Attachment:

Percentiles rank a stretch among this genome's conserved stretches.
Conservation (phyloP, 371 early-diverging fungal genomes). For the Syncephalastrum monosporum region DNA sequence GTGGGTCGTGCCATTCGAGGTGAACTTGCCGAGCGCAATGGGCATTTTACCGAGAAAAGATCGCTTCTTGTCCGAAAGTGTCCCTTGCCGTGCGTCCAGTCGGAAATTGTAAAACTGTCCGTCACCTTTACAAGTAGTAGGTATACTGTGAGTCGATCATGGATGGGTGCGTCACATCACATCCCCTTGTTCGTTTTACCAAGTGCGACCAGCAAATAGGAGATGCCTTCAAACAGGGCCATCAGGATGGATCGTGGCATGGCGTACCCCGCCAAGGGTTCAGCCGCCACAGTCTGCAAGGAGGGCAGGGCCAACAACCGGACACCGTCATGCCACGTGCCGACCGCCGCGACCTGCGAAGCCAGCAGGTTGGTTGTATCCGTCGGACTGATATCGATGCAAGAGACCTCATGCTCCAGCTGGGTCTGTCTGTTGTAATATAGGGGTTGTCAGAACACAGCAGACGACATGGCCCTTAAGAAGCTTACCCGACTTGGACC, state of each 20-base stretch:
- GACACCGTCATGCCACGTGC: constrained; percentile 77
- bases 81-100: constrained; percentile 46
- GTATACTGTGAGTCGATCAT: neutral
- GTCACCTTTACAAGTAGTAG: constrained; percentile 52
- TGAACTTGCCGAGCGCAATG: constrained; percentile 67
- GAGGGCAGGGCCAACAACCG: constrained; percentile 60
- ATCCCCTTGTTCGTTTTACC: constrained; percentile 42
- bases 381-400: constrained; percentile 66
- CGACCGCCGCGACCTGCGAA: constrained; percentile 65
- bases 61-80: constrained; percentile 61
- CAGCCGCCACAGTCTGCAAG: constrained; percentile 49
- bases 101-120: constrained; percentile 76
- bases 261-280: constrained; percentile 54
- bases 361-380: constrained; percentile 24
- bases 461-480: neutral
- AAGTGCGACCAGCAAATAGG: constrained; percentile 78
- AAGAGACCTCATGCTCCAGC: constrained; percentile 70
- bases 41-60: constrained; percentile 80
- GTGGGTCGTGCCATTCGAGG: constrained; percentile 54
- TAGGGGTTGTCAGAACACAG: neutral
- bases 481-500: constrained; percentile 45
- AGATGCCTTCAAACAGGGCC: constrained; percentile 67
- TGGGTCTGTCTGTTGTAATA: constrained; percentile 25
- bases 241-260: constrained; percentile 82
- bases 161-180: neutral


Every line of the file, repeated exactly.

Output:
Percentiles rank a stretch among this genome's conserved stretches.
Conservation (phyloP, 371 early-diverging fungal genomes). For the Syncephalastrum monosporum region DNA sequence GTGGGTCGTGCCATTCGAGGTGAACTTGCCGAGCGCAATGGGCATTTTACCGAGAAAAGATCGCTTCTTGTCCGAAAGTGTCCCTTGCCGTGCGTCCAGTCGGAAATTGTAAAACTGTCCGTCACCTTTACAAGTAGTAGGTATACTGTGAGTCGATCATGGATGGGTGCGTCACATCACATCCCCTTGTTCGTTTTACCAAGTGCGACCAGCAAATAGGAGATGCCTTCAAACAGGGCCATCAGGATGGATCGTGGCATGGCGTACCCCGCCAAGGGTTCAGCCGCCACAGTCTGCAAGGAGGGCAGGGCCAACAACCGGACACCGTCATGCCACGTGCCGACCGCCGCGACCTGCGAAGCCAGCAGGTTGGTTGTATCCGTCGGACTGATATCGATGCAAGAGACCTCATGCTCCAGCTGGGTCTGTCTGTTGTAATATAGGGGTTGTCAGAACACAGCAGACGACATGGCCCTTAAGAAGCTTACCCGACTTGGACC, state of each 20-base stretch:
- GACACCGTCATGCCACGTGC: constrained; percentile 77
- bases 81-100: constrained; percentile 46
- GTATACTGTGAGTCGATCAT: neutral
- GTCACCTTTACAAGTAGTAG: constrained; percentile 52
- TGAACTTGCCGAGCGCAATG: constrained; percentile 67
- GAGGGCAGGGCCAACAACCG: constrained; percentile 60
- ATCCCCTTGTTCGTTTTACC: constrained; percentile 42
- bases 381-400: constrained; percentile 66
- CGACCGCCGCGACCTGCGAA: constrained; percentile 65
- bases 61-80: constrained; percentile 61
- CAGCCGCCACAGTCTGCAAG: constrained; percentile 49
- bases 101-120: constrained; percentile 76
- bases 261-280: constrained; percentile 54
- bases 361-380: constrained; percentile 24
- bases 461-480: neutral
- AAGTGCGACCAGCAAATAGG: constrained; percentile 78
- AAGAGACCTCATGCTCCAGC: constrained; percentile 70
- bases 41-60: constrained; percentile 80
- GTGGGTCGTGCCATTCGAGG: constrained; percentile 54
- TAGGGGTTGTCAGAACACAG: neutral
- bases 481-500: constrained; percentile 45
- AGATGCCTTCAAACAGGGCC: constrained; percentile 67
- TGGGTCTGTCTGTTGTAATA: constrained; percentile 25
- bases 241-260: constrained; percentile 82
- bases 161-180: neutral